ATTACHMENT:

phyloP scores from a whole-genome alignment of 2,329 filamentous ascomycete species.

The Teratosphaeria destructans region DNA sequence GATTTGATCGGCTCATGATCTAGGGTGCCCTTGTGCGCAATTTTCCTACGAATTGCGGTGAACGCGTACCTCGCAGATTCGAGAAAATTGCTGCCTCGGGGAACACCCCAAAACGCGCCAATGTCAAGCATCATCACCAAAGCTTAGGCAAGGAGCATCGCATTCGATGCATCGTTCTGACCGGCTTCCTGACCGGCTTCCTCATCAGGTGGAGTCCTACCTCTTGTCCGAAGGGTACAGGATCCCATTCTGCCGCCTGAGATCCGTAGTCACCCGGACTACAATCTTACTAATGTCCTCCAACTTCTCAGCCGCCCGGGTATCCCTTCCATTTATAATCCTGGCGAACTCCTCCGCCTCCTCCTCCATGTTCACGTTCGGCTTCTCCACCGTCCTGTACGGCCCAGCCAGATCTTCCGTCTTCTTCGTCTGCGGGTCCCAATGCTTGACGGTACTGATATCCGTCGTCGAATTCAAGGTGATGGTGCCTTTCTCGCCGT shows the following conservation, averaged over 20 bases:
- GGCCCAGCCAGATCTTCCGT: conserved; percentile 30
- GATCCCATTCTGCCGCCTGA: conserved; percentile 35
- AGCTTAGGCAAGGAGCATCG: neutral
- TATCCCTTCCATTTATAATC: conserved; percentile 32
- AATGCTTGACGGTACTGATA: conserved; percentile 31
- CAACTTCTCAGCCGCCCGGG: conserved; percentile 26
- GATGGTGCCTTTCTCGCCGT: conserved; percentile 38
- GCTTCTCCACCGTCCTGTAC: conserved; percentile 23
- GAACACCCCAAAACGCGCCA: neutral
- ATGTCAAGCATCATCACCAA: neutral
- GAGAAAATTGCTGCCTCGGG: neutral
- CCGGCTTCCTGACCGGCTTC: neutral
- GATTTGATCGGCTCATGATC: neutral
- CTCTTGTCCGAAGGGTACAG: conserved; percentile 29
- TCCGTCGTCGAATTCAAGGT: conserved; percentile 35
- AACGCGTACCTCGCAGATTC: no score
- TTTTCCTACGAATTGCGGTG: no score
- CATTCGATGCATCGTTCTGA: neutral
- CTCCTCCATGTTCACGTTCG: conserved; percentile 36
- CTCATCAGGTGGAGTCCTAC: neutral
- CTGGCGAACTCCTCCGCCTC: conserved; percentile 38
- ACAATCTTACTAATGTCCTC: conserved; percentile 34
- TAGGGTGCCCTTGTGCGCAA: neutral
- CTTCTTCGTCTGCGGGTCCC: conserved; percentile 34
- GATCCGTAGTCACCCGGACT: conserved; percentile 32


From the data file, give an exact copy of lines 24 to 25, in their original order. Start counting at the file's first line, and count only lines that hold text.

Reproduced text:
- ACAATCTTACTAATGTCCTC: conserved; percentile 34
- TAGGGTGCCCTTGTGCGCAA: neutral